Fans of chess insist that it is one of the world’s most popular games, as it is played by millions of people worldwide and is even part of some school curricula.
Those 64 squares arranged in a grid with 16 playing pieces — rooks, pawns, knights, bishops and a queen and king — all moving about certainly has a fan base in Andover, where two well-known national chess champs live and a new chess club has just launched.
Chess passion may now live quietly in town, but the club’s organizer is hoping to capture many local fans of the game.
“They are out there,” Mike Henroid said of chess players in Andover. “When I talk about the club, I don’t hear, ‘Oh, chess, I don’t want to join.’ It’s ‘where, when, what time?’”
So, he’s confident the new Friday night chess club at Faith Lutheran Church on Route 28 will flourish. He’s optimistic, given 25 people turned out for the inaugural club night last week.
“There are (other) local clubs, but I wanted to provide a place to play in Andover,” said Henroid, a newcomer to town. “This is casual, for kids and adults ... It’s an open club available to all.”
Henroid is certainly the perfect person to host the Andover Chess Club. He simply loves the mental challenge of a good chess match. He was on his high school chess team in St. Louis, Mo., and says he has played 100,000 chess games online. He frequents chess tournaments around the state and has written chess columns for the Boston Herald and Denver Post newspapers.
His 6-year-old son, Bryan, a kindergartener at High Plain Elementary School, is already playing chess, and frequently travels with his father to tournaments around the state. His 4-year-old daughter, Kayda, doesn’t play — yet, but is starting to show interest in the game, too. The children were born in Singapore, where Henroid met his wife, Xiaolin “Jade” Jiang. The family moved to Webster Street in town six months ago.
There was little required to get the Andover Chess Club off the ground. He got a grant from the Massachusetts Chess Association to buy 10 chess sets and players were off and capturing the queen before he knew it.
When it comes to chess masters, Henroid is in good company in town.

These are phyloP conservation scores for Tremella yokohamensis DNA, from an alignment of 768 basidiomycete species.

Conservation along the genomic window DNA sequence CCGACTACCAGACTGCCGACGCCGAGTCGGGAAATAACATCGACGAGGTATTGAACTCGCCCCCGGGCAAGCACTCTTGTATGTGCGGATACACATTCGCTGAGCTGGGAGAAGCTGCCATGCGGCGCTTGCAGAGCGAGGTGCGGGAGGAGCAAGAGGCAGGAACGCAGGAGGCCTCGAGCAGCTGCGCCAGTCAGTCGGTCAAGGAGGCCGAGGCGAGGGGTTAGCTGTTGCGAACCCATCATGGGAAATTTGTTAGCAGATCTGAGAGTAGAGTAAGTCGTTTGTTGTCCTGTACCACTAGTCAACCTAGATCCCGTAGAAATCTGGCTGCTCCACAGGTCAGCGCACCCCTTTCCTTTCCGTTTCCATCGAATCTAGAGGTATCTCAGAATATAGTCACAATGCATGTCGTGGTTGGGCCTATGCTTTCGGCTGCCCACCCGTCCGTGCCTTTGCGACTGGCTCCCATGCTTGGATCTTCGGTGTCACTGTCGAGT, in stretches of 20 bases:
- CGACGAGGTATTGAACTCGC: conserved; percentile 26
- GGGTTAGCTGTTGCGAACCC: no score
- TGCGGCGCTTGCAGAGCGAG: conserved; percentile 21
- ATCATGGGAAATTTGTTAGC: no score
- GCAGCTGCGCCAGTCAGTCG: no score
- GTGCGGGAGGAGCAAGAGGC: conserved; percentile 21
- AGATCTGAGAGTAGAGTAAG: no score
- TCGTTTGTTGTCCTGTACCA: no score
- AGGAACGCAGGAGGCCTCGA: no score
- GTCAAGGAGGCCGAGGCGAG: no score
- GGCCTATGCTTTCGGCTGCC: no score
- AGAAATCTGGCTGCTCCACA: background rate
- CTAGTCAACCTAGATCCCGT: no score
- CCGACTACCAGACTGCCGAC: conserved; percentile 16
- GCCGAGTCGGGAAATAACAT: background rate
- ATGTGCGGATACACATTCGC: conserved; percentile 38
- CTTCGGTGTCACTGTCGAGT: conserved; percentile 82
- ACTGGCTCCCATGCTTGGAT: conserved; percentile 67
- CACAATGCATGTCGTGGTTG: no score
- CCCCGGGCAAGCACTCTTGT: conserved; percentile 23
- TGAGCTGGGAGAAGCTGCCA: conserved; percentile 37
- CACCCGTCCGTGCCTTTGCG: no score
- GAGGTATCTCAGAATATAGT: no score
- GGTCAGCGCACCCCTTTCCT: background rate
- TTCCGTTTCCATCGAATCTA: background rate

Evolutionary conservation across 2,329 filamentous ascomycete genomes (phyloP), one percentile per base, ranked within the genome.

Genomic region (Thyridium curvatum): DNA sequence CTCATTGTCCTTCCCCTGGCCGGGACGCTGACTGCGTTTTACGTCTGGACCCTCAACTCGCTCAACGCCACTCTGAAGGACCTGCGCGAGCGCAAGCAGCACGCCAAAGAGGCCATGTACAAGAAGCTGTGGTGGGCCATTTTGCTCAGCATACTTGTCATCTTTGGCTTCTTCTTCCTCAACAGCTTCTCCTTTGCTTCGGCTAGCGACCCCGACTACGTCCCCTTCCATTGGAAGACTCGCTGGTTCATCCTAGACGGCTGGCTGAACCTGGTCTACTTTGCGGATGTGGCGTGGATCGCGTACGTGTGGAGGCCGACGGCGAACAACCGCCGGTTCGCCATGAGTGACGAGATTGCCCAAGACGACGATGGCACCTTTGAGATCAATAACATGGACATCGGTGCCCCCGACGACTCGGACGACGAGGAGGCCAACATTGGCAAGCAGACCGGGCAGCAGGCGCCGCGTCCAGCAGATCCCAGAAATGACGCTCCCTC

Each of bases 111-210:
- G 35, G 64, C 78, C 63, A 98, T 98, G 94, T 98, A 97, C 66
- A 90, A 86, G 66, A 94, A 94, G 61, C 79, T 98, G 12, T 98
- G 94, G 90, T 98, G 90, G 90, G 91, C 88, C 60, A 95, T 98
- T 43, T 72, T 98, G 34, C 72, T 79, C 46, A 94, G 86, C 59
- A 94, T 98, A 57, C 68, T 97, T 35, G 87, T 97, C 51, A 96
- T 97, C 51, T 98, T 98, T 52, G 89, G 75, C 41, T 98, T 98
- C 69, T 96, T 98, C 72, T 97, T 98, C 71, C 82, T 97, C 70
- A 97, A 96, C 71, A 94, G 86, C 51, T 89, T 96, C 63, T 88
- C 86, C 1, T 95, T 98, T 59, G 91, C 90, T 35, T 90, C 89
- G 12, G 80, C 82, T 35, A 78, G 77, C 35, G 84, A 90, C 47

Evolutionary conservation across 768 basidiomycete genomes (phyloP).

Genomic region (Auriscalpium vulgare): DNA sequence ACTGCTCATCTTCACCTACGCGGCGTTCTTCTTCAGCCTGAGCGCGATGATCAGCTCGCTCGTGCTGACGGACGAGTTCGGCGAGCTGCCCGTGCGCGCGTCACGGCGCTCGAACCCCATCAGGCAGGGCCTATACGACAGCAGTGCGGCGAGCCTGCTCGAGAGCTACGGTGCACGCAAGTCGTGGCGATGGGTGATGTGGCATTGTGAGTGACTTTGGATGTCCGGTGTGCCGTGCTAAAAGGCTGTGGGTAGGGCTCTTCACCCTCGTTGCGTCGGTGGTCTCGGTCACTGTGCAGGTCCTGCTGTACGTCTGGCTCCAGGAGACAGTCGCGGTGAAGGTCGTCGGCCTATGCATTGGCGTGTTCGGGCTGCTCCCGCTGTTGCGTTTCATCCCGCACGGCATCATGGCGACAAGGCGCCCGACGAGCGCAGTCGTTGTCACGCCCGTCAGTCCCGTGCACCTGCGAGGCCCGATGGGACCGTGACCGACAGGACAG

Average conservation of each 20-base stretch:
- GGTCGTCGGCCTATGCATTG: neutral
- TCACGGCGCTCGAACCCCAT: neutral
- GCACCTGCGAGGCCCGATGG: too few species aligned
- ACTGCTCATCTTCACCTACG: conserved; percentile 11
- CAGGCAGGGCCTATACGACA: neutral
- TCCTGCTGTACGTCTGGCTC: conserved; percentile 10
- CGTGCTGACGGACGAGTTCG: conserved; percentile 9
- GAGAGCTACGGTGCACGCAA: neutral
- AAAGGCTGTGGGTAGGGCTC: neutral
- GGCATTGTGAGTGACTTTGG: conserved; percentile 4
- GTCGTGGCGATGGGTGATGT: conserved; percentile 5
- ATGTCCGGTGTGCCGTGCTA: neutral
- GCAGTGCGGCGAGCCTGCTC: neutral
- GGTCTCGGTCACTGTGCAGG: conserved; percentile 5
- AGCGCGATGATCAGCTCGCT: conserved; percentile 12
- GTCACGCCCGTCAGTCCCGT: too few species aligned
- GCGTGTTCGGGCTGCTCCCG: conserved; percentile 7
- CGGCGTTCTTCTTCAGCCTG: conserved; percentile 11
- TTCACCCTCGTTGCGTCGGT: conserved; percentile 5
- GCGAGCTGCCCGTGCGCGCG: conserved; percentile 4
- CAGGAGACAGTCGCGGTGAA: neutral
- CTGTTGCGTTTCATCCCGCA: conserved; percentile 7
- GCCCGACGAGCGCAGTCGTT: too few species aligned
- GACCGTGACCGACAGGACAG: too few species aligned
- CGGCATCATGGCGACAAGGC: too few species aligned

One of the top chess players in the state lives in Andover. David Vigorito is the fifth highest-rated player in the state and No. 61 in the country overall. He is the author of at least eight chess books.
Vigorito said chess is popular because it “transcends language and culture.”
“Anyone can learn to play and enjoy it for a lifetime,” Vigorito said.
When asked what he likes most about chess, he said there is “a certain harmony to the game.”
“For me, it is like appreciating music,” he said in an email. “Chess has a beauty and depth to it.”
The top-rated girl under the age of 12 also calls Andover home. Carissa Yip, 11, became one of the youngest players to defeat a grandmaster in tournament play, a fete she accomplished this past September.
“Unlike other sports, chess is easy to start,” Carissa, a sixth-grader at Doherty Middle School, said. “It is cheap and so it is accessible to almost everyone.”
She likes it because it’s both a fun and intellectual game, and has been found to bolster academic achievements among students. As a result, many schools, especially those in New York City, offer chess as an after-school activity, she added.
“It challenges your mind and your logical thinking,” she said.
The game is popular in New England schools as well. Scholastic tournaments are run in Massachusetts and/or New Hampshire every week. The Massachusetts Grade School Championship was Jan. 3 in Cambridge and there are scholastic tournaments pretty much every weekend in New England, Henroid said.
Several of the Andover public schools, including High Plain Elementary, West Middle and Andover High, offer chess clubs through the Learning Leaps programs. The Chinese School of Andover, Step by Step Chinese Learning School, the Russian School of Mathematics and the Kaleidoscope summer program, all based in town, offer chess as well, he said.
Clearly, enthusiasm for chess is capturing Andover. Henroid’s advice for anyone who wants to get in on the action is to join the club and check it out, mate.
Andover Chess Club
Who: Open to all, including children ages 6 and up accompanied by a parent
What: Instruction, casual games and tournaments featuring matches against other area clubs
When: Fridays, 7 to 9 p.m.
Where: Faith Lutheran Church, 360 South Main St. (Route 28), Andover (south entrance)
How: Email email@example.com